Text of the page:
Citation reference: Harvey, L.,  2011, Critical Social Research, available at qualityresearchinternational.com/csr, last updated
31 January, 2019, originally published in London by Unwin Hyman, all rights revert to author.
A novel of twists and surpises
2.4.1 Introduction: social criticism
C. Wright Mills was a professor of sociology at Columbia University until his death in 1962. Educated at the University of Texas he gained his doctorate at Wisconsin before his first teaching appointment at the University of Maryland in 1941. He moved to Columbia shortly afterwards and, for three years, was director of the Labour Research Division of the Bureau of Applied Social Research. He was a provocative and controversial social critic who did not flinch from addressing contemporary issues. He was disenchanted with American society and politics and berated his sociological colleagues for failing to undertake substantive research. He was the victim of extensive criticism from leading members of the academic establishment for his radical views, was vilified by political opponents, and was turned down by all but one granting organisation after the publication of The Power Elite.
Mills grounded his notion of a critical social science in the re-establishment of the sociological imagination. He argued that the sociological project should be the analysis of biography and history and the interaction of the two (Mills,  1973, p. 12). Sociological imagination, for Mills, meant an empirical historical analysis of the relationship between the 'personal troubles of milieux' and the public issues of social structure. So an historical perspective is essential, the social system must be analysed as a dynamic historical form. This in itself meant, for Mills, that the enquiry is of necessity critical. A critical historical perspective that grasps the relationship between biography and history involves grounding social structural views in empirical reality. To do this involves asking a myriad of interrelated questions, such as: What is the structure of the society as a whole? What is the interrelationship of its essential components? What are the mechanics by which it is changing? What varieties of people prevail in the society? How are the non-prevailing men and women repressed? How is any particular feature of the society affected by its historical period? What is its place in the wider context of the whole world?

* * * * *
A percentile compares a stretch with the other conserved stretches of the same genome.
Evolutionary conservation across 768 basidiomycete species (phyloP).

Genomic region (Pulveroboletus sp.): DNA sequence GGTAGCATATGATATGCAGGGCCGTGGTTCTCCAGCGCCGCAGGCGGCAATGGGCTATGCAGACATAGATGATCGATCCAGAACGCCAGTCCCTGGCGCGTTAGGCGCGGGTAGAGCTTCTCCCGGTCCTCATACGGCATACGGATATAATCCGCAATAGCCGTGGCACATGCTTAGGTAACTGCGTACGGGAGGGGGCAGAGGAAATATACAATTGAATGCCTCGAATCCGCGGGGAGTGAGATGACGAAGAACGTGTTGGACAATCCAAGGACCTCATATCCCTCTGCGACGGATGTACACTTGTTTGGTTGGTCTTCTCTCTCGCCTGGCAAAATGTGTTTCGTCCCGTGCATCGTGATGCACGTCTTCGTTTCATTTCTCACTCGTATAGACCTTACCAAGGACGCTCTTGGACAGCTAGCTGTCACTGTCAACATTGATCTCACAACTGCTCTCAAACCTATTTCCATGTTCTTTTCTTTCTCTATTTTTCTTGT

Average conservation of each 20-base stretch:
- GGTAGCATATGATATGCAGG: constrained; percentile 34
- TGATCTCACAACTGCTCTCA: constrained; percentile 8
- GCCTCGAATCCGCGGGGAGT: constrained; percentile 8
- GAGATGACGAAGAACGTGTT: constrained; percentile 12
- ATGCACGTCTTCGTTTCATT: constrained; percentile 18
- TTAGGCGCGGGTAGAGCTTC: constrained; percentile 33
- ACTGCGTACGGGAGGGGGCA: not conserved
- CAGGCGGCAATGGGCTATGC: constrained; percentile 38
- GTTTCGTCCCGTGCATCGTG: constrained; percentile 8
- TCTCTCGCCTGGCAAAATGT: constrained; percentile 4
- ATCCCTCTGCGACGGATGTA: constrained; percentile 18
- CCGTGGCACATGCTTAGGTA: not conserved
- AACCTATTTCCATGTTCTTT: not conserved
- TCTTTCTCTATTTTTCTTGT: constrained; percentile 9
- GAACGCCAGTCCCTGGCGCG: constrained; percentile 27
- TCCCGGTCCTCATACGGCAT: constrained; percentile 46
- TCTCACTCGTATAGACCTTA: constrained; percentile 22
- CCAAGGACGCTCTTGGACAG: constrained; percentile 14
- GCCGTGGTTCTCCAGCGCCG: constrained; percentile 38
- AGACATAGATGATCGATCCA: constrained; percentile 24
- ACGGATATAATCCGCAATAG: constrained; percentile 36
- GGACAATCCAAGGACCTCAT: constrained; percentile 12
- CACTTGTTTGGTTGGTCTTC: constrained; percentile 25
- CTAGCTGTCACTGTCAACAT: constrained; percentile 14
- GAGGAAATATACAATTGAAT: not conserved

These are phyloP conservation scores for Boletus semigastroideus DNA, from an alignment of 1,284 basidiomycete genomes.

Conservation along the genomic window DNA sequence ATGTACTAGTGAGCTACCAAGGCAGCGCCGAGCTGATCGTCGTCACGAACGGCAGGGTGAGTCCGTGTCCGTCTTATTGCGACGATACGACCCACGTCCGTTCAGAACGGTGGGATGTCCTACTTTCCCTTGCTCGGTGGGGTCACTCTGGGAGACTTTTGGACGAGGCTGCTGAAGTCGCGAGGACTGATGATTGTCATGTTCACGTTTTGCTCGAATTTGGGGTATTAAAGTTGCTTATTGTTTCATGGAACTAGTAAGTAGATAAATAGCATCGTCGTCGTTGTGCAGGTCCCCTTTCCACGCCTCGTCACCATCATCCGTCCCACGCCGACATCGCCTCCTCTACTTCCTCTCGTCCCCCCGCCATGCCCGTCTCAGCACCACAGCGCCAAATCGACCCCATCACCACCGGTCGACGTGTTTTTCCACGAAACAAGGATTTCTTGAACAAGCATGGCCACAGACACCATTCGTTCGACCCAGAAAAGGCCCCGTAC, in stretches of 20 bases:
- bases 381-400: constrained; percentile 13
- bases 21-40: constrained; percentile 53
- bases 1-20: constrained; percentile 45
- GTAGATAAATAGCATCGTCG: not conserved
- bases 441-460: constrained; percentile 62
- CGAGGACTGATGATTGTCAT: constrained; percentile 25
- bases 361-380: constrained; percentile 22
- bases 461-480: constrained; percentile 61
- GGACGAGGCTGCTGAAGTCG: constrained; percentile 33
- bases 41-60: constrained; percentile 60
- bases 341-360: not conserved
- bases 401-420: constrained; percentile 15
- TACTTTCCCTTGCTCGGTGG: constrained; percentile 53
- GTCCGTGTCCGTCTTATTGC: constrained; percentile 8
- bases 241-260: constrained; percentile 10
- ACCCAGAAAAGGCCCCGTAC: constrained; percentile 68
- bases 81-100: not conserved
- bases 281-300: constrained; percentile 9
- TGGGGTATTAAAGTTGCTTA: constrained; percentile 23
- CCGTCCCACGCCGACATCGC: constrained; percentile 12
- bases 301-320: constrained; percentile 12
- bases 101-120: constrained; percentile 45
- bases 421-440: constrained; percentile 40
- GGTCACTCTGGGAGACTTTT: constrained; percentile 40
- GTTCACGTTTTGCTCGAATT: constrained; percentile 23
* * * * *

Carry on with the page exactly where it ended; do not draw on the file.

Thus, for Mills, the 'classical' method requires the researcher to be a social scientist, not just a sociologist. Social criticism involves reflection, so the researcher should be both theorist and methodologist not just methodical technicians with an inadequate sociological appreciation
2.4.2 Verification and validity
A key concern for Mills was the nature of evidence. He was writing at a time when validation techniques were of a high order of priority among social scientists in the United States, especially amongst those engaged in microscopic quantitative research, the prevalent style of the time. Thus he explicitly addressed the issue.
How to verify statements, propositions, putative facts does not seem to the classic practitioner as difficult as it is often made out by microscopic workers. The classic practitioner verifies a statement by detailed exposition of whatever empirical materials are relevant (sometimes using the precision of statistical enquiry). For other problems and conceptions, our verification will be like that of the historian; it is the problem of evidence. (Mills,  1973, p. 140)
For Mills, classic sociology is about attempting to 'improve the chances that our guesses about important matters might be right.' The problem of evidence to some extent resolved itself for the social critic who has a sense of real problems as they arise out of history. In confronting important issues the social critic works carefully and as exactly as possible towards elaborating hypotheses, which are documented at key points by more detailed information. This is not rigid; it requires intellectual craft. Social scientists should be social critics rather than tied up with questions of validation. After all, the prevailing concern with verification procedures was simply a pragmatic interpretation of but one epistemological view of science. If such a view were to prevail absolutely then imaginative thinking would be impeded by a concern with 'proof'.
The social critic should analyse substantive issues and, no matter how intense the search for detail, the study should always be related critically to the social structure as a whole. For Mills this is achieved not through a single grand design for one large empirical study but through a 'continual shuttle between macroscopic conceptions and detailed expositions'. The procedure involves designing a series of smaller-scale empirical studies, each of which seems to be pivotal to some part or another of the solution that is being elaborated. That solution is confirmed, modified, or refuted according to the results of these empirical studies.
Mills, then, was less concerned with the details of empirical than with historical holistic analyses of substantive issues. However, he was rather more concerned with addressing the pragmatic manifestations of problems than in analysing abstract concepts; and this reflects a major epistemological difference from Marx's approach to critical social research.